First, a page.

Caesar

Paperback | October 12, 2012

byJames Anthony Froude

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This historic book may have numerous typos and missing text. Purchasers can usually download a free scanned copy of the original book (without typos) from the publisher. Not indexed. Not illustrated. 1880 edition. Excerpt: ...countrymen whom the Romans held in pledge. The legions might be irresistible on land; but the Veneti believed that their position was impregnable to an attack on the land side. Their homes were on the Bay of Quiberon and on the creeks and estuaries between the mouth of the Loire and Brest. Their villages were built on promontories, cut off at high tide from the mainland, approachable only by water, and not by water except in shallow vessels of small draught which could be grounded safely on the mud. The population were sailors and fishermen. They were ingenious and industrious, and they carried on a considerable trade in the Bay of Biscay and in the British Channel. They had ships capable of facing the heavy seas which The Veneti. 281 rolled in from the Atlantic, flat-bottomed, with high bow and stern, built solidly of oak, with timbers a foot thick, fastened with large iron nails. They had iron chains for cables. Their sails--either because sailcloth was scarce, or because they thought canvas too weak for the strain of the winter storms--were manufactured out of leather. Such vessels were unwieldly, but had been found available for voyages even to Britain. Their crews were accustomed to handle them, and knew all the rocks and shoals and currents of the intricate and difficult harbors. They looked on the Romans as mere landsmen, and naturally enough they supposed that they had as little to fear from an attack by water as from the shore. At the worst they could take to their ships and find a refuge in the islands. Crassus, when he went to Rome, carried the report to Caesar of the revolt of the Veneti, and Caesar felt that unless they were promptly punished all Gaul might be again in flame. They had broken faith. They had imprisoned Roman...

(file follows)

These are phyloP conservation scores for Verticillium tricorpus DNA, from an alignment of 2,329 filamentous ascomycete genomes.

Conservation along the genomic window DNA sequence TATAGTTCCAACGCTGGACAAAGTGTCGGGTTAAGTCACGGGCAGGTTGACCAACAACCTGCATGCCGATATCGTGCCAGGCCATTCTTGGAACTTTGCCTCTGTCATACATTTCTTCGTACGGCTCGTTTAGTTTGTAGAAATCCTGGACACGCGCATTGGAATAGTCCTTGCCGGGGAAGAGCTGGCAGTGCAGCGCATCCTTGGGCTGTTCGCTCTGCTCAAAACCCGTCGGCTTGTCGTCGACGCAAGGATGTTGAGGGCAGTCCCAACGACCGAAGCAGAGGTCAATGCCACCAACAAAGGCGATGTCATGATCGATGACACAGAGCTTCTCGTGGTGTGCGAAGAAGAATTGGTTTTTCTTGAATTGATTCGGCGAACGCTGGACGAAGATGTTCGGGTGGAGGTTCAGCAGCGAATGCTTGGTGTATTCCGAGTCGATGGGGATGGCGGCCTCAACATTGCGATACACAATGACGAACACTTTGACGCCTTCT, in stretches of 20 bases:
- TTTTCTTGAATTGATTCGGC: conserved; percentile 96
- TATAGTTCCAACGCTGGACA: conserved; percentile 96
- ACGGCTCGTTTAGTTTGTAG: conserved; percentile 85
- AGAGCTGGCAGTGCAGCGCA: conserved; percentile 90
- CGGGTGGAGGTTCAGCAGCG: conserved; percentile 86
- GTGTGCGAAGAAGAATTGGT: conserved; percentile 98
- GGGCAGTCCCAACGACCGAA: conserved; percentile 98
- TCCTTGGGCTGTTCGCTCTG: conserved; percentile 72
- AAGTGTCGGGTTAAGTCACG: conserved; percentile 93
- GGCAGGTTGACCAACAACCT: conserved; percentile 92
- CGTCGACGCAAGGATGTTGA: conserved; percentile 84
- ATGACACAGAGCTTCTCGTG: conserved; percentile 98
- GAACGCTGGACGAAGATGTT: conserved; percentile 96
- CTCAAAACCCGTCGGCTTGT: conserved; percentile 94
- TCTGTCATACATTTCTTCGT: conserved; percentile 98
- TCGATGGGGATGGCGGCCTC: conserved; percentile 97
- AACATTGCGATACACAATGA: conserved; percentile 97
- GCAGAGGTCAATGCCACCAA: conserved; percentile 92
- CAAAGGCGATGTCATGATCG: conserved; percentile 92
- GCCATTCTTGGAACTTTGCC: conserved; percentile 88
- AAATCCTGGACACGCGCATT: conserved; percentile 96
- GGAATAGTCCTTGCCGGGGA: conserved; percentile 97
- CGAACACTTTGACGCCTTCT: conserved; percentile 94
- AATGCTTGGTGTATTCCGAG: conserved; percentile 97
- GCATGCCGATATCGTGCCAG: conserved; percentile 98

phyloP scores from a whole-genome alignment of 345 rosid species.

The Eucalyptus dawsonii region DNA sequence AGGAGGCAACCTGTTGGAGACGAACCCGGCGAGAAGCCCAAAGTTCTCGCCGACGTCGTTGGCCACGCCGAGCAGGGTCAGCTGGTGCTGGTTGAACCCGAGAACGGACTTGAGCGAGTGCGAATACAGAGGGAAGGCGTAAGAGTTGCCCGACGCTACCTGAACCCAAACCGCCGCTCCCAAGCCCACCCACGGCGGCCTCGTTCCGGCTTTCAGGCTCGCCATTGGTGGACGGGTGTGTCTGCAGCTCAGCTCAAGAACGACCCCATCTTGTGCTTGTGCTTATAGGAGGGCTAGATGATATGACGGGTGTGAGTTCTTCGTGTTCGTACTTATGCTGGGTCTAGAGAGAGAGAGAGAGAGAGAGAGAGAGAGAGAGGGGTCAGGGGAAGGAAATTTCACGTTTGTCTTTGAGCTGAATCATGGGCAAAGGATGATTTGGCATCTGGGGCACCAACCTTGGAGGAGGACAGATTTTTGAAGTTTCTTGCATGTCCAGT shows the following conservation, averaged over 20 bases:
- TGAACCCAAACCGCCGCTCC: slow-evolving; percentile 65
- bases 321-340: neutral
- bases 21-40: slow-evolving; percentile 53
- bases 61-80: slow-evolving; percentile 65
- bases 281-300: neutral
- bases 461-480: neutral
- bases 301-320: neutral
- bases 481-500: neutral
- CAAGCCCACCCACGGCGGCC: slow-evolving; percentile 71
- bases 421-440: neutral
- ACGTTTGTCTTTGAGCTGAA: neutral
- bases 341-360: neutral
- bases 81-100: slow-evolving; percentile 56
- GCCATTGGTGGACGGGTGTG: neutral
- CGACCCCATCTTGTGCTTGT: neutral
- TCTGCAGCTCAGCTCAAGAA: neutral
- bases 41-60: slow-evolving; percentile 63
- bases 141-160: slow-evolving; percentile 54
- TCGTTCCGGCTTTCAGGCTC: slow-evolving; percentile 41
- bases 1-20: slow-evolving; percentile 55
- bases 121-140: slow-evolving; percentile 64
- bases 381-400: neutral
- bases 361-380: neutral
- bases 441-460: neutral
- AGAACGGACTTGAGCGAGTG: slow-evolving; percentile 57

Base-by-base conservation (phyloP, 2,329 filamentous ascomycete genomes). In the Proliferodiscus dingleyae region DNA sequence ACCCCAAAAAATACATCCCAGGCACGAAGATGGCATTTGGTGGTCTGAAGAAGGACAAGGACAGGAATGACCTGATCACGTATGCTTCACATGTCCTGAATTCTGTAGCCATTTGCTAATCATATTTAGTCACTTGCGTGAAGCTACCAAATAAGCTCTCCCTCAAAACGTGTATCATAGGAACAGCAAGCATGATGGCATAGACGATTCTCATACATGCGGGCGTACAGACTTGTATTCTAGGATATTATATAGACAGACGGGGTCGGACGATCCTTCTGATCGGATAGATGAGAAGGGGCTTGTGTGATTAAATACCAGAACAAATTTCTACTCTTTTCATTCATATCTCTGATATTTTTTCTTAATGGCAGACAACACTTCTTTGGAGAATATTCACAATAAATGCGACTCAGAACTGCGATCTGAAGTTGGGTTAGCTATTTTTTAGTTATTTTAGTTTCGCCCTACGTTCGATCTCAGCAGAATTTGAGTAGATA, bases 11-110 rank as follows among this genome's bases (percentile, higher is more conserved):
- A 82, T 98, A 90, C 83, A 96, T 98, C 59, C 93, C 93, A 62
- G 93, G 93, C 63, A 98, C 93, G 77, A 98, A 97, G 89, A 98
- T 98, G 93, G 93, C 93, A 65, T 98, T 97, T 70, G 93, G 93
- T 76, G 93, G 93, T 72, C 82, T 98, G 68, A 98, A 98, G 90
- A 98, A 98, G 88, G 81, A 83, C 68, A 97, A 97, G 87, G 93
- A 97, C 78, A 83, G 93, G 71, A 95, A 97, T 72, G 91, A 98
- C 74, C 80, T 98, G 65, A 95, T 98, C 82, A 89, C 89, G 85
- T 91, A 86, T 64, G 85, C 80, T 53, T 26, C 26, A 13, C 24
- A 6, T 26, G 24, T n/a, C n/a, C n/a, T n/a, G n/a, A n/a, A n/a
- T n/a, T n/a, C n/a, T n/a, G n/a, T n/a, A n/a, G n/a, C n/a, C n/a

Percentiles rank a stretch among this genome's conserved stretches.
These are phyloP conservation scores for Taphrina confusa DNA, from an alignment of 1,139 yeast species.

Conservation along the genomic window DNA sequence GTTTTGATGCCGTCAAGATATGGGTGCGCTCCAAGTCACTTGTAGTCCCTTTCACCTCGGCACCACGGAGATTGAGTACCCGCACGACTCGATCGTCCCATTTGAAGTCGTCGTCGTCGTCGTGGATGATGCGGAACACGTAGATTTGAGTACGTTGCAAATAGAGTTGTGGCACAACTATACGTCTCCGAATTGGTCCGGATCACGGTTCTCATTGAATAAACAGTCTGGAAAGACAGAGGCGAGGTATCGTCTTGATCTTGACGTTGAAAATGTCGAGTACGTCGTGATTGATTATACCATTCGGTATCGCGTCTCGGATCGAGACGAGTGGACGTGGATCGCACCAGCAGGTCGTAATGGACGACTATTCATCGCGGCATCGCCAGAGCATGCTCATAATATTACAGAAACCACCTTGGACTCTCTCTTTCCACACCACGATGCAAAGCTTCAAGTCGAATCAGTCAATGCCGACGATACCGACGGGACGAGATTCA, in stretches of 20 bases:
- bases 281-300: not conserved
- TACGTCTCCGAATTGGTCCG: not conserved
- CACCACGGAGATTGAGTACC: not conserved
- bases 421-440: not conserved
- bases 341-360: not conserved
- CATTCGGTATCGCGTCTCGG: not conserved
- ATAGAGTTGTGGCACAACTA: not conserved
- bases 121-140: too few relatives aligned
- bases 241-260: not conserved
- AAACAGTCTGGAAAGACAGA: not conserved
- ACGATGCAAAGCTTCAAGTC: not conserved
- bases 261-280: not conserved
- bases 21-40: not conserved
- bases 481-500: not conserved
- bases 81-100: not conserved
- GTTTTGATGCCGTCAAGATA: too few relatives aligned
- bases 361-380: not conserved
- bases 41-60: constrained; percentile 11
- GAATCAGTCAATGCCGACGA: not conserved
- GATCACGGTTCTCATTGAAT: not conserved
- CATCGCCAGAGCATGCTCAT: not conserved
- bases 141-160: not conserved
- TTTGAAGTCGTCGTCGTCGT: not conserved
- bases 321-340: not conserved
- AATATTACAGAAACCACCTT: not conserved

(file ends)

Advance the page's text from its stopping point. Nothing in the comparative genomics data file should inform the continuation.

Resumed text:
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This historic book may have numerous typos and missing text. Purchasers can usually download a free scanned copy of the original book (without typos) from the publisher. Not indexed. Not illustrated. 1880 edition. Excerpt: ...countrymen whom the Romans held in pledge. The legions might be irresistible on land; but the Veneti believed t...

Format:PaperbackDimensions:154 pages, 9.69 × 7.44 × 0.33 inPublished:October 12, 2012Publisher:General Books LLCLanguage:English

The following ISBNs are associated with this title:

ISBN - 10:0217730493

ISBN - 13:9780217730495

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